Nepenthaceae (1873 monograph)

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The first two pages of Hooker's monograph

"Nepenthaceae" is a monograph by Joseph Dalton Hooker on the tropical pitcher plants of the genus Nepenthes.[1] It was published in 1873 in the seventeenth and final volume of Augustin Pyramus de Candolle's Prodromus Systematis Naturalis Regni Vegetabilis, which was edited by Augustin's son, Alphonse.[1] The monograph focused primarily on new discoveries from northern Borneo.[2][3] Unlike most major works on Nepenthes, it included no illustrations.[1]


Published only a year after Ernst Wunschmann's "Über die Gattung Nepenthes", Hooker's monograph expanded the number of known species considerably.[2] Hooker recognised 33 species, including 7 described for the first time: N. bicalcarata, N. celebica (later synonymised with N. maxima),[2] N. echinostoma (later reduced to a variety of N. mirabilis),[2] N. hirsuta, N. khasiana, N. tentaculata, and N. vieillardii.[1] Nepenthes blancoi and N. maxima were listed as "species non satis notæ" (little known species), while N. cristata was included under "species admodum dubia" (very doubtful species).[1] Hooker also described 5 varieties: N. albomarginata var. villosa, N. boschiana var. lowii (later described as N. stenophylla),[2] N. phyllamphora var. macrantha (later synonymised with N. mirabilis),[4] N. rafflesiana var. glaberrima, and N. rafflesiana var. nivea.[1] Most of these varieties are not considered to be of taxonomic value today.[2] Hooker's concept of N. rafflesiana encompassed both N. rafflesiana and N. × hookeriana (the natural hybrid between N. ampullaria and N. rafflesiana).[5]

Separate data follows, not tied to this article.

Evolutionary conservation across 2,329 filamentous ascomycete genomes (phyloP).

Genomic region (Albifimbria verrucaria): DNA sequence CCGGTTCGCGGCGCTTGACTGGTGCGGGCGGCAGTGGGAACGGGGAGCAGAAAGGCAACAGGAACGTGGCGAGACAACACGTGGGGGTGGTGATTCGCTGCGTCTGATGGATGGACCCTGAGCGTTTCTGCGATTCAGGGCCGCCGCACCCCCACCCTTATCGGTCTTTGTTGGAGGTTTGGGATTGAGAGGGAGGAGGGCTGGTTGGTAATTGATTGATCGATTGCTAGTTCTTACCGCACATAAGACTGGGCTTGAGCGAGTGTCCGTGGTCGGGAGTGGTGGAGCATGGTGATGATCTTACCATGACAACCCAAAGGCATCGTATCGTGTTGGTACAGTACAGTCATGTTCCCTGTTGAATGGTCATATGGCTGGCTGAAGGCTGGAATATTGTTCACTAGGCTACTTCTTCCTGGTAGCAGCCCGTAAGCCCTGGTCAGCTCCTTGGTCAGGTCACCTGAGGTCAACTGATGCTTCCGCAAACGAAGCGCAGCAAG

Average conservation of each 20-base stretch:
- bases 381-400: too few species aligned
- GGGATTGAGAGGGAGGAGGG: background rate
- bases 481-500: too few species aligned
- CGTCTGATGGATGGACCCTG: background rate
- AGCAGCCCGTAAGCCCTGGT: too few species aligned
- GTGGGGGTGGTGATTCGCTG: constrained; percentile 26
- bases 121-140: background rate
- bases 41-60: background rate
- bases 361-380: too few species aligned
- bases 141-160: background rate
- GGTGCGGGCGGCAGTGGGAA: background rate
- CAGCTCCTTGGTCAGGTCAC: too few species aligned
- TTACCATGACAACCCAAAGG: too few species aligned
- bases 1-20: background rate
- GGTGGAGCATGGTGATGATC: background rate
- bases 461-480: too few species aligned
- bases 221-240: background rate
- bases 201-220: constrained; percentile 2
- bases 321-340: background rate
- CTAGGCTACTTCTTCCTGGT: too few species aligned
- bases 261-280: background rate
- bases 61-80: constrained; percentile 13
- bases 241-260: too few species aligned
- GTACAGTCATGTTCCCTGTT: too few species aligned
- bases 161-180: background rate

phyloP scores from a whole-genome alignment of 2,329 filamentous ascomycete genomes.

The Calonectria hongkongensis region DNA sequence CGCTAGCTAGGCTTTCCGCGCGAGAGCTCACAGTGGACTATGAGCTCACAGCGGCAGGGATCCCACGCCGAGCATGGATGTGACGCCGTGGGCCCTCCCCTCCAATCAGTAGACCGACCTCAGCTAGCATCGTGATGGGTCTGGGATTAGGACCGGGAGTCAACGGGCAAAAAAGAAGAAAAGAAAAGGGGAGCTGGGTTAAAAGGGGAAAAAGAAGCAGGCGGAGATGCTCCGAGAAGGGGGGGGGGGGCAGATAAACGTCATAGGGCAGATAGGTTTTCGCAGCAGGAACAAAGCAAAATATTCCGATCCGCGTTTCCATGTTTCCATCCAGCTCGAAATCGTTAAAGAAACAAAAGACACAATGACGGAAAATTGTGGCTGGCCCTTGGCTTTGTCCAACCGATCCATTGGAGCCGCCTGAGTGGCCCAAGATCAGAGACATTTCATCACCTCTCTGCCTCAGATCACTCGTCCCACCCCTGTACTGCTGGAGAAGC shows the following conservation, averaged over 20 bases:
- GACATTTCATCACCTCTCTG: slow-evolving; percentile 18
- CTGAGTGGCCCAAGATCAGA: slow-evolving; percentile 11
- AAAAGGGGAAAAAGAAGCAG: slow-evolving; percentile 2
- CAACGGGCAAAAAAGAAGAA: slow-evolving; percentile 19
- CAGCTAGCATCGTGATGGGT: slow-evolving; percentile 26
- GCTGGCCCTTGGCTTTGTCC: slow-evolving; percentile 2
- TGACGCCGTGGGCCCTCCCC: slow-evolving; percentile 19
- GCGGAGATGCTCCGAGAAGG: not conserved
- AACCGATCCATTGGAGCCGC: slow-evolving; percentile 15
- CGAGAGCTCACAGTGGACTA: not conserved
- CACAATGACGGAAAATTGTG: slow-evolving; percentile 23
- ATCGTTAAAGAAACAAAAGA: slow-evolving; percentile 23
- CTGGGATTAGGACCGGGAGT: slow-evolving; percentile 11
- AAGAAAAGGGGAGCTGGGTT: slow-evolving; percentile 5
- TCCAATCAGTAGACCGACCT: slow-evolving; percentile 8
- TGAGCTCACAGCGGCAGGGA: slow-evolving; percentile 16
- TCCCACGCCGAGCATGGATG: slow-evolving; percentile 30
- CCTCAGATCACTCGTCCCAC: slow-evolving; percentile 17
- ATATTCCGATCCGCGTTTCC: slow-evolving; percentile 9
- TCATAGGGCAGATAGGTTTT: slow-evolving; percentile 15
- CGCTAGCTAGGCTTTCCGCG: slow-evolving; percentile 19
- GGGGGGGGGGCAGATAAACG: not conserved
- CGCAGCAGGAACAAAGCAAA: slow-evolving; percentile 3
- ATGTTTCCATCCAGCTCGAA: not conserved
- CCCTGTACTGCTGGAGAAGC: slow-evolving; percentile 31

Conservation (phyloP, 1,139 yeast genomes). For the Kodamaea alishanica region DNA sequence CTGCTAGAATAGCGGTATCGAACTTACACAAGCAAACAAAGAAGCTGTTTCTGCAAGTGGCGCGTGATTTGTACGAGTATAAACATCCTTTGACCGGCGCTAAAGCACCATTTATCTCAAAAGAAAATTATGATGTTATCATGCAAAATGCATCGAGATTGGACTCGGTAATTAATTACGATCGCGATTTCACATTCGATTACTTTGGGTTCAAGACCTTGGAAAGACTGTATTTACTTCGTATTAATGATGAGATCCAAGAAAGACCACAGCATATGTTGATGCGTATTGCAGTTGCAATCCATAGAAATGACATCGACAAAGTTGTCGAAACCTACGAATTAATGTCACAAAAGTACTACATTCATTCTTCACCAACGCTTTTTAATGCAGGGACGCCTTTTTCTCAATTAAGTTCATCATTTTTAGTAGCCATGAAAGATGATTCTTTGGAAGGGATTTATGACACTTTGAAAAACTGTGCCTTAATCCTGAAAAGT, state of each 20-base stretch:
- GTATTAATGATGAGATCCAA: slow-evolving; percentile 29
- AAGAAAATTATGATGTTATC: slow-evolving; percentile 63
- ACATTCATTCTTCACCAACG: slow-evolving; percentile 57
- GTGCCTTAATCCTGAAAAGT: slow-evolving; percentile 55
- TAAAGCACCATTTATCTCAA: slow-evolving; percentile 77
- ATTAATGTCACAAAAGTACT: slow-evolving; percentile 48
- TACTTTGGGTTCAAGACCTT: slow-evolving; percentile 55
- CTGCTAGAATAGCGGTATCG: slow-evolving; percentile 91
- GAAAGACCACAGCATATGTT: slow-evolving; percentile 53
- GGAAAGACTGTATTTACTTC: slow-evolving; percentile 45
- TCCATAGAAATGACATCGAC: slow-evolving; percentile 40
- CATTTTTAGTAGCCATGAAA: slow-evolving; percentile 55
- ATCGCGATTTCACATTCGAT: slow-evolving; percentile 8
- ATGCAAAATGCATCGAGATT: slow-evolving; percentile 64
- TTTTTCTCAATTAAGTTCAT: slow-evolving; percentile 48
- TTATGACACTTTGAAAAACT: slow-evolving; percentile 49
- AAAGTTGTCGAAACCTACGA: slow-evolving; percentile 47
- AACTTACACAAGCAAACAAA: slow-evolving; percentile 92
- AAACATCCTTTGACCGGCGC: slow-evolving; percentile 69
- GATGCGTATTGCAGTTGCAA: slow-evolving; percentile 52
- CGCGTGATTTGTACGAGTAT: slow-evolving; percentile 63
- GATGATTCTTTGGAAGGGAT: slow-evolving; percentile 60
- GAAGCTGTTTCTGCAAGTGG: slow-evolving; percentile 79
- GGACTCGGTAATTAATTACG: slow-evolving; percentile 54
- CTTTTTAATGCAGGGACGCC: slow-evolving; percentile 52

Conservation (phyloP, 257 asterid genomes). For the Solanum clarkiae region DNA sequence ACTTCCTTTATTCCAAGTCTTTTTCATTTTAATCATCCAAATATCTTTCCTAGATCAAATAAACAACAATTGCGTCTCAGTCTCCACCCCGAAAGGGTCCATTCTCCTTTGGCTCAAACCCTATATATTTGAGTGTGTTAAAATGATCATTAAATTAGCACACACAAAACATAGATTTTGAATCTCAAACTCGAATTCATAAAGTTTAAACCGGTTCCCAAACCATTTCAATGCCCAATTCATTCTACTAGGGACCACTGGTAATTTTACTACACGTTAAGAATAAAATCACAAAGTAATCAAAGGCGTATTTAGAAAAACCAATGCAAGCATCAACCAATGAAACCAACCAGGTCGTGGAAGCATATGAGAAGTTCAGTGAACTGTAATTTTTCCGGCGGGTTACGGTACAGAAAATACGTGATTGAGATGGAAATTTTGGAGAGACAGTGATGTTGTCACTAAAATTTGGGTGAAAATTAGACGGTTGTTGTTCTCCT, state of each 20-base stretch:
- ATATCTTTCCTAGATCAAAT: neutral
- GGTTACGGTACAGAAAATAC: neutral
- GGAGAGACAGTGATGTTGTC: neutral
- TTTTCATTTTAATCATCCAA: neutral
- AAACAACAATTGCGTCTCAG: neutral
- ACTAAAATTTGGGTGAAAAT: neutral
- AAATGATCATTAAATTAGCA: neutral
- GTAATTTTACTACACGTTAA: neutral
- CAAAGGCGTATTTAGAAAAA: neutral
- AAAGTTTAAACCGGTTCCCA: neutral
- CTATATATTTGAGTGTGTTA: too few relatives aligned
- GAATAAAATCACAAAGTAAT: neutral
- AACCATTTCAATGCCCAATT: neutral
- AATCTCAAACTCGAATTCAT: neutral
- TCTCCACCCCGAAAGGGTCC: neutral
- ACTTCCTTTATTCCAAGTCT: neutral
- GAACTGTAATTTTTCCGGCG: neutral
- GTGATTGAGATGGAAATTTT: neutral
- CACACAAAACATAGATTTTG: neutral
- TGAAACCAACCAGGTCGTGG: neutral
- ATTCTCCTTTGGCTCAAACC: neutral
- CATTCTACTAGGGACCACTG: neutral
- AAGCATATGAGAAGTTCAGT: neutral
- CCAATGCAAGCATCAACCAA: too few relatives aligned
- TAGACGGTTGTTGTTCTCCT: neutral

The manuscript of Hooker's monograph formed the basis for an article by Maxwell T. Masters published in the April 20, 1872 issue of The Gardeners' Chronicle and Agricultural Gazette.[6] A number of Hooker's names appeared there for the first time, including the two varieties of N. rafflesiana and one of N. albomarginata; the as yet undescribed N. khasiana was included under the spelling N. khasyana.[6]


The following taxa are covered in the monograph, with 33 recognised as valid species (including two little known ones).

Infrageneric classification[edit]

Hooker attempted the first infrageneric classification of the genus, dividing it into two sections. He placed N. pervillei in the monotypic Anourosperma, distinguishing it on the basis of its round seeds. All other species were subsumed in the second section, Eunepenthes.[1] This classification would be expanded upon in the 1895 monograph of Günther Beck von Mannagetta und Lerchenau, "Die Gattung Nepenthes",[7] and the 1936 work of Hermann Harms, "Nepenthaceae".[8]


  1. ^ a b c d e f g (in Latin) Hooker, J.D. 1873. Ordo CLXXV bis. Nepenthaceæ. In: A. de Candolle Prodromus Systematis Naturalis Regni Vegetabilis 17: 90–105.
  2. ^ a b c d e f McPherson, S.R. 2009. Pitcher Plants of the Old World. 2 volumes. Redfern Natural History Productions, Poole.
  3. ^ Clarke, C.M. 2001. Nepenthes of Sumatra and Peninsular Malaysia. Natural History Publications (Borneo), Kota Kinabalu.
  4. ^ Cheek, M.R. & M.H.P. Jebb 2001. Nepenthaceae. Flora Malesiana 15: 1–157.
  5. ^ Schlauer, J. N.d. Query results: DC., Prodr.17. Carnivorous Plant Database.
  6. ^ a b Masters, M.T. 1872. The cultivated species of Nepenthes. The Gardeners' Chronicle and Agricultural Gazette 1872(16): 540–542.
  7. ^ (in German) Beck, G. 1895. Die Gattung Nepenthes. Wiener Illustrirte Garten-Zeitung 20(3–6): 96–107, 141–150, 182–192, 217–229.
  8. ^ Harms, H. 1936. Nepenthaceae. In: A. Engler & K. Prantl. Die natürlichen Pflanzenfamilien, 2 aufl. band 17b.

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